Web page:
town of Kafr Qasem, to the witness stand, and asked him just one question:
Would publication of classified documents relating to the massacre in his
village in 1956 be likely to stir up its residents?
Freij,
several of whose family members were among the dozens of victims
killed by the Border Police
, responded that the anger has not dissipated in
the 62 years that have passed since the incident. However, the MK emphasized,
the villagers are not looking for revenge.
We have no interest in disrupting the
security of the state or the life of any person,”
he said, adding that
people know exactly where Brig. Gen. (res.) Issachar “Yiska” Shadmi, the
highest-ranking officer to be brought to trial after the event, lives.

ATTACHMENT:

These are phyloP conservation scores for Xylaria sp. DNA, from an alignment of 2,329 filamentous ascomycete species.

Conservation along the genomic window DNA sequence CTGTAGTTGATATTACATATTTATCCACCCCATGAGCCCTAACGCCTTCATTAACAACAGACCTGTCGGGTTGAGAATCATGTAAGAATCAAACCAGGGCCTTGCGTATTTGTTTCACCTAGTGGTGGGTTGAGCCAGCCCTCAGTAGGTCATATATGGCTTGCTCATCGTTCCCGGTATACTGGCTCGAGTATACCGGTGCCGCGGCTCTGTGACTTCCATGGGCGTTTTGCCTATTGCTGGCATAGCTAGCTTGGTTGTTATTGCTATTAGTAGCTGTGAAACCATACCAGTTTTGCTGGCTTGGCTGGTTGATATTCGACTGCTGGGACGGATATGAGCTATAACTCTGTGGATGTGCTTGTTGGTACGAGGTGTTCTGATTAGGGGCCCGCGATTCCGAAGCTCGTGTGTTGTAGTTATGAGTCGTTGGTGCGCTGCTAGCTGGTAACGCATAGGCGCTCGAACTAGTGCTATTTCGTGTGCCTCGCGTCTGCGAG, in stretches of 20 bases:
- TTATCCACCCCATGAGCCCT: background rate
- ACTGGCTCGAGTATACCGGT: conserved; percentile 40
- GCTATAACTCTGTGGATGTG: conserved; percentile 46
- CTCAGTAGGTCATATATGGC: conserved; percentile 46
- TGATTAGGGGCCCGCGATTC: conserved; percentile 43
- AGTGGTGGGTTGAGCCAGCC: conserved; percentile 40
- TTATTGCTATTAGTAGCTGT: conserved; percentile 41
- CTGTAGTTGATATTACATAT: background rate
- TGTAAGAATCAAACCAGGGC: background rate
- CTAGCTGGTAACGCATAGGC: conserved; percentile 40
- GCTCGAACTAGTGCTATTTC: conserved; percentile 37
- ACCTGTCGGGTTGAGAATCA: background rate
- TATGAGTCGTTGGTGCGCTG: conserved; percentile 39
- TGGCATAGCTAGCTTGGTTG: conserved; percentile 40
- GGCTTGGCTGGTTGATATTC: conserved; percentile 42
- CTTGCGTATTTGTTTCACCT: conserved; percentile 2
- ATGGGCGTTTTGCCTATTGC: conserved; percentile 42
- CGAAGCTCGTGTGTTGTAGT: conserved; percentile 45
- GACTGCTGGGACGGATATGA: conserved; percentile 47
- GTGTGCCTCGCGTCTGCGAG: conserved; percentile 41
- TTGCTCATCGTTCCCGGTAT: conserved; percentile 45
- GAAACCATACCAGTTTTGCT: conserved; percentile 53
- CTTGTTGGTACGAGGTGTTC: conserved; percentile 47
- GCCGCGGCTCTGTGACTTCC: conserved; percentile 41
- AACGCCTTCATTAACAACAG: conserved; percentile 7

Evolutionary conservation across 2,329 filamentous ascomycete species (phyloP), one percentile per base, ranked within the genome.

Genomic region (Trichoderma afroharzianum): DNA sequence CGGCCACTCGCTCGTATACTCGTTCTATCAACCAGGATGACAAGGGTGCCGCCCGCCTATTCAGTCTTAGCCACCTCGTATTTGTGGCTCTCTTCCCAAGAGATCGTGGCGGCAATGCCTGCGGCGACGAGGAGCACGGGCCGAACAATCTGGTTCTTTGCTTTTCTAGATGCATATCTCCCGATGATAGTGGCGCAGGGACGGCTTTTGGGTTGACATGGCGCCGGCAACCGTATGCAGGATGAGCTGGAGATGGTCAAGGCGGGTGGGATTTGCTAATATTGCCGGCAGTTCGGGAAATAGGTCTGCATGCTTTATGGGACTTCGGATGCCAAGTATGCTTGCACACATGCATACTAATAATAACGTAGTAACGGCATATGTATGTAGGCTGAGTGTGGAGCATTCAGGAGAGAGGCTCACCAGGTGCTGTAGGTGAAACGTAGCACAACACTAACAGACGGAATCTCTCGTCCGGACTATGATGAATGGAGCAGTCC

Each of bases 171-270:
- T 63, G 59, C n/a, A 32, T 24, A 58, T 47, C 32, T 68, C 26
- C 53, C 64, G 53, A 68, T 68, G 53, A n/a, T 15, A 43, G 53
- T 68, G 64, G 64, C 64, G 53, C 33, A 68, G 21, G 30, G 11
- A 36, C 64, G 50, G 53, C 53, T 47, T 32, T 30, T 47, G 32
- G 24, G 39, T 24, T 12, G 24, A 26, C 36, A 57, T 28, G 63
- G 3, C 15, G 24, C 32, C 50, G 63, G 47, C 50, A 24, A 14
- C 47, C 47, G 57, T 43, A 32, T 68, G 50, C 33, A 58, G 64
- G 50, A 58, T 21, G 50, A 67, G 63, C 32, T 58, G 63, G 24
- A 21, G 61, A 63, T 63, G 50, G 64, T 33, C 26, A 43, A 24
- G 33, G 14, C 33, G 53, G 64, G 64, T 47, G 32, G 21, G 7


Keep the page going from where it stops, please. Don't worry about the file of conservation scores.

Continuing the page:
Shadmi, the
commander of the brigade responsible for that area at the time – and under
whose orders the massacre was carried out – was not far away at the time,
sitting in his spacious home in the upscale neighborhood of Ramat Aviv. He
didn’t know that his name was once again being raised in connection with the
affair that had hounded him for his entire adult life, like a mark of Cain
imprinted on his forehead.
The trial,
which is still ongoing, involves a lawsuit by historian Adam Raz, who is
demanding that the IDF and Defense Establishment Archives declassify documents
relating to the affair. “Most of the
material is still classified,”
says Raz, 35, who works for the Berl
Katznelson Foundation, in a recent interview with Haaretz. “I was surprised to discover that it’s easier to write about the
history of Israel’s nuclear program than about Israel’s policies regarding its
Arab citizens.”
The court has yet to hand down its judgment, but Raz’s
Hebrew-language book “Kafr Qasem
Massacre: A Political Biography,